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In order to create scrumptious and inviting baked goods, every aspiring baker needs a well stocked arsenal of tools, tricks, and recipes at their disposal. In my opinion, many of the basic components that baking recipes are are built upon can easily be made from scratch, with fewer ingredients, and for less money than the store bought stuff. All it takes is some planning, a little knowledge, and the willingness to try. Having a few key recipes under your apron strings will make baking a little easier, a lot less daunting, and infinitely more tasty.
Pastry Cream is one of those recipes. What it lacks in attractiveness and photogenic qualities, it more than compensates for with it’s silky texture and versatility. Pastry Cream is perfectly lovely when eaten chilled, as a pudding–it is a custard after all–but it really shines when sandwiched between cake layers, or as a basis for fruity cream pies.
Pastry Cream is totally a baker’s BFF. Try it and you’ll see! In fact, in a day or two, I will share the recipe for this gorgeous little pie. Trust me, Friends. You are going to want dive head first into this pie. I certainly did.
But first! The basics of homemade pastry cream.
A few staple ingredients, and we’re off!
Start by pouring the half & half into a medium saucepan and stirring in the vanilla extract. For an extra vanilla punch, substitute the caviar of one vanilla bean for the extract.
Set the pan over medium heat, and warm to a simmer, stirring periodically to keep the milks in the half & half from scorching. A simmer occurs when the milks are warm enough to produce tiny bubbles around the surface, but not yet boiling.
While waiting for the milks to simmer, separate a few eggs to isolate the yolks. The yolks are the stars of this show. Save the whites for an egg white omelette or meringue or something.
Add the flour, granulated sugar, and a pinch of salt to the egg yolks and vigorously whisk to emulsify everything into one big, fluffy amalgamation.
The egg yolks will lighten significantly in color, and will take on a fuller, satiny appearance.
By this time, the half & half mixture should be simmering nicely. Remove the saucepan from the heat, and slowly drizzle it into the egg yolk mixture, whisking continuously to combine them and gently warm (or temper) the eggs.
Once the eggs have been tempered, set the saucepan over medium-low heat to slowly thicken the custard. We’re going for a smooth and creamy pastry cream, so from this point on in the recipe, a slow and even hand is needed. Stirring too enthusiastically or heating the custard too quickly can overdevelop the proteins in the eggs, resulting in a stiff, grossly coagulated custard.
Within two to three minutes, stirring the Pastry Cream will leave a trail on the bottom of the pan for several seconds before filling back in. Remove the pastry cream from the heat, and whisk in the butter until smooth.
To make the pastry cream extra creamy, press it through a mesh strainer set over a bowl.
Place a layer of plastic wrap directly on the pastry cream before parking it in the refrigerator to chill for at least three hours or overnight. Before serving or using in another recipe, remove the plastic wrap, and give the pastry cream a good whisk to smooth out the texture.
You are officially ready to fill cakes or cupcakes, eat with a spoon, or make a fruity cream pie.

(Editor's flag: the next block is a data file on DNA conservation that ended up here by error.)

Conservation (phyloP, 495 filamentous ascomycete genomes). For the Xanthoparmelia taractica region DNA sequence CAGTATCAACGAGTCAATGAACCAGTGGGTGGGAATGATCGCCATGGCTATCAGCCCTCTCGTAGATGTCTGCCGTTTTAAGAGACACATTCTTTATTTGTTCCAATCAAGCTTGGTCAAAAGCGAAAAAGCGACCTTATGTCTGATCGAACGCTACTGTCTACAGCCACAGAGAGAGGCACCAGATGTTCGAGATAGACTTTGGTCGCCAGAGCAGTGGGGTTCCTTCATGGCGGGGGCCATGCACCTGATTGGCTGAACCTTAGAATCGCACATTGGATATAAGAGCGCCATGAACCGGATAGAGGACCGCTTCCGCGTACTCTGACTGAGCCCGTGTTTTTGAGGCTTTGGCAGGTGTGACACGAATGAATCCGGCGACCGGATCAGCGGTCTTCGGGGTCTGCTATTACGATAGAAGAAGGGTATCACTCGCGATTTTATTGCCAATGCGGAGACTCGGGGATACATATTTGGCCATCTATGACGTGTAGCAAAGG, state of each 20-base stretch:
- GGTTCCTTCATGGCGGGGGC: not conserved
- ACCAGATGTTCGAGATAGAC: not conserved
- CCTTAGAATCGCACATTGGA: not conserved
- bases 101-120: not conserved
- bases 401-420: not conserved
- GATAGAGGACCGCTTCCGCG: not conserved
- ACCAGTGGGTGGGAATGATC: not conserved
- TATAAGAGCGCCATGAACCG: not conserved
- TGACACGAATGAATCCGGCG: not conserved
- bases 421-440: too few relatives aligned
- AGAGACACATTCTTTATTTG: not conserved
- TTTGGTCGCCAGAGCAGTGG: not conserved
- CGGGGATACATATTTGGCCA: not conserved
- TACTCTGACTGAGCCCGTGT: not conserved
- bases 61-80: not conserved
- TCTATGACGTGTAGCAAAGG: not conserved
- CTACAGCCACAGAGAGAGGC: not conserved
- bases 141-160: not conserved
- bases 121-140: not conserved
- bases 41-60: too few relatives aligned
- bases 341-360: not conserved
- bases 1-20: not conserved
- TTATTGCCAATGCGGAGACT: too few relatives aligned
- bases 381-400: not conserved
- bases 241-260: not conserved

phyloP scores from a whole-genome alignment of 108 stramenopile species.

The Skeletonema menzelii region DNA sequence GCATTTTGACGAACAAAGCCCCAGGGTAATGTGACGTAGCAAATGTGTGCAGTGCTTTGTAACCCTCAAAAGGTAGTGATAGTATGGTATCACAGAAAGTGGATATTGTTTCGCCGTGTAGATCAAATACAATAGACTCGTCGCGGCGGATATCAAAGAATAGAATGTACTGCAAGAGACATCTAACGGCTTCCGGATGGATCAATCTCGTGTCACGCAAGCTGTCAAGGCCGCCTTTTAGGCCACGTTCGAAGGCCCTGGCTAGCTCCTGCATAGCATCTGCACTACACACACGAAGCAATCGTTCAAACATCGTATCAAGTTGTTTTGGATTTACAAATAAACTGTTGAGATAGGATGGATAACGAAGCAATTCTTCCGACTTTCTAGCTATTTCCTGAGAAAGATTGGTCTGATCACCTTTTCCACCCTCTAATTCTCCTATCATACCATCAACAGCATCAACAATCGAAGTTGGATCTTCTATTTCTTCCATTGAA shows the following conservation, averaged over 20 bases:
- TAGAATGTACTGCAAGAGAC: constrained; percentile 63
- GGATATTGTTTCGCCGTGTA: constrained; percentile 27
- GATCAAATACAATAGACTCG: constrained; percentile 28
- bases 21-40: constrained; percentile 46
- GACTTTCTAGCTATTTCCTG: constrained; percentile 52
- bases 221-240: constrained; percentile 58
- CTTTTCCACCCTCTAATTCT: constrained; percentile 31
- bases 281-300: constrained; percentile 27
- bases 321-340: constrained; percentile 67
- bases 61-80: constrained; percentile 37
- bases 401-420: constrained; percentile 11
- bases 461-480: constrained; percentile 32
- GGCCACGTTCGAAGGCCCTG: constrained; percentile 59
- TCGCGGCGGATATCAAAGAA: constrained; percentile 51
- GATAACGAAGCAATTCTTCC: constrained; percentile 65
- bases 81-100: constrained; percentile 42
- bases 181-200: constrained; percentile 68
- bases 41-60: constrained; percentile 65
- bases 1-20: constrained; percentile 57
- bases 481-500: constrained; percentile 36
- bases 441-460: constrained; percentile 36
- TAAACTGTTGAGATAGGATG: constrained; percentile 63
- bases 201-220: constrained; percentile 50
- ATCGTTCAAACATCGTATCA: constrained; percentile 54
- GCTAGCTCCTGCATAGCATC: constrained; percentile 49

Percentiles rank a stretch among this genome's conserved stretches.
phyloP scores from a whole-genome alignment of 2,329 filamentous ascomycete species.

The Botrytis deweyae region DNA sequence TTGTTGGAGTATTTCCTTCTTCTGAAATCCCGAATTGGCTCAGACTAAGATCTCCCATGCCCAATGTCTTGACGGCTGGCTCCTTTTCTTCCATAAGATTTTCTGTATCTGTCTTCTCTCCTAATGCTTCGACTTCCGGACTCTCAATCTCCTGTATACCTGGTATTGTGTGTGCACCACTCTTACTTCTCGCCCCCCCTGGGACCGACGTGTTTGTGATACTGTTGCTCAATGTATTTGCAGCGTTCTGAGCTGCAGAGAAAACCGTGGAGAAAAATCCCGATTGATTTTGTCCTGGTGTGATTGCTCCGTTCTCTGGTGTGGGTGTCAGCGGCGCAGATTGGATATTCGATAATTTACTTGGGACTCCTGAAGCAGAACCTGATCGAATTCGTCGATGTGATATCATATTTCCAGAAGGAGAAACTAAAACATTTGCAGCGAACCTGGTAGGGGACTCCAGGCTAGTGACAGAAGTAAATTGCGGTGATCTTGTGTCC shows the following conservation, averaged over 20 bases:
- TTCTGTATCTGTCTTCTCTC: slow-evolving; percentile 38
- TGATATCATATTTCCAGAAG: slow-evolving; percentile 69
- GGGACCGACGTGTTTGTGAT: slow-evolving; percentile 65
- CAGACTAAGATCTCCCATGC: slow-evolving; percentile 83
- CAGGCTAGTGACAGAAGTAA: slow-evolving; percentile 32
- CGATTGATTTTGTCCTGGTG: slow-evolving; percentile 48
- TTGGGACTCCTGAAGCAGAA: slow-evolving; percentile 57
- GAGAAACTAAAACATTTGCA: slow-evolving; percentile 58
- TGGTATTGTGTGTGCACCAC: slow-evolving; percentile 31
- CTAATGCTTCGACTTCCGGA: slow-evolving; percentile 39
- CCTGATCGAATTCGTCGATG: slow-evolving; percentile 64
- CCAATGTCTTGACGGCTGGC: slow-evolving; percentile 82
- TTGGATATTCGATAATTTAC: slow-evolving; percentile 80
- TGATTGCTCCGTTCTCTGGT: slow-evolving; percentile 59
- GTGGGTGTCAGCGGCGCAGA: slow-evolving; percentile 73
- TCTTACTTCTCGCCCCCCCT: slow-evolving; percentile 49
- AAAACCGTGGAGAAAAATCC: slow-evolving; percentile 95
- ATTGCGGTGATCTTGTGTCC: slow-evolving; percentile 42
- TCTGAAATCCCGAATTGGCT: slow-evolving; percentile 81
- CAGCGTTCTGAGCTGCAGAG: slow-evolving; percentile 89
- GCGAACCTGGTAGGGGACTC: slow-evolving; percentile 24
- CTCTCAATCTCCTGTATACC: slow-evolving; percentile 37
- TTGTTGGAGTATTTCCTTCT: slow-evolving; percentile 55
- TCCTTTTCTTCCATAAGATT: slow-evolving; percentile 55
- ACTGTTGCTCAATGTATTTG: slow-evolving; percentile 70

Come back tomorrow, and we’ll talk about this pie!
Yield 1 ½ Cups
Prep Time: 15 minutes, Cook Time: 10 minutes, Inactive Prep Time: 3 hours, Total Time: 3 hours 25 minutes
Pastry cream is a luxuriously creamy vanilla custard that is excellent served simply as a pudding or custard, but is even more delightful as base for cream pie recipes, éclair or layer cake fillings.
1 ½ C. Half & Half (or a blend of equal parts heavy cream and whole milk)
4 large egg yolks
Caviar of one vanilla bean (or 2 tsp. vanilla extract)
½ C. granulated sugar
¼ C. all-purpose flour
1/8 tsp. salt
2 Tbs. unsalted butter, cut into ½-inch cubes
Pour the Half & Half into a medium saucepan, and sprinkle in the vanilla bean caviar (or extract.) Bring to a simmer over medium heat, stirring occasionally. Milks should be steaming hot with a ring of small bubbles around the interior of the pan, but not boiling.
While the milks are coming to simmer, whisk the egg yolks, granulated sugar, flour, and salt together in a large bowl, until the yolks have lightened in color and appear fluffy in volume. (About 50 vigorous strokes.)
For the rest of the recipe, a slow and easy hand is required, so as not to over-develop the binders in the eggs; a heavy hand will result in gelatinous custard rather than a smooth pastry cream.
Slowly temper the egg mixture by drizzling the simmering milks mixture into them, whisking continuously, until all of the hot mixture has been incorporated—this will serve as the base for our custard. Pour the tempered egg mixture back into the pan before setting it over medium-low heat. As the custard heats, stir slowly with a wooden spoon until it becomes thick and bubbly. (About 2 to 3 minutes.) Cook for 1 more minute after the big bubbles begin, to cook out the floury taste. After such time, a line drawn with the spoon through the bottom of the custard should stay for several seconds before the custards fills it back in.
Remove the custard from the heat, gently whisking in the butter cubes until smooth. Transfer the pastry cream to a bowl, covering the surface well with plastic wrap. Refrigerate for at least 3 hours (or overnight) until completely chilled.
Before serving or using in another recipe, whisk the pastry cream to smooth out the texture. Pastry cream may be kept tightly wrapped in the refrigerator for up to three days.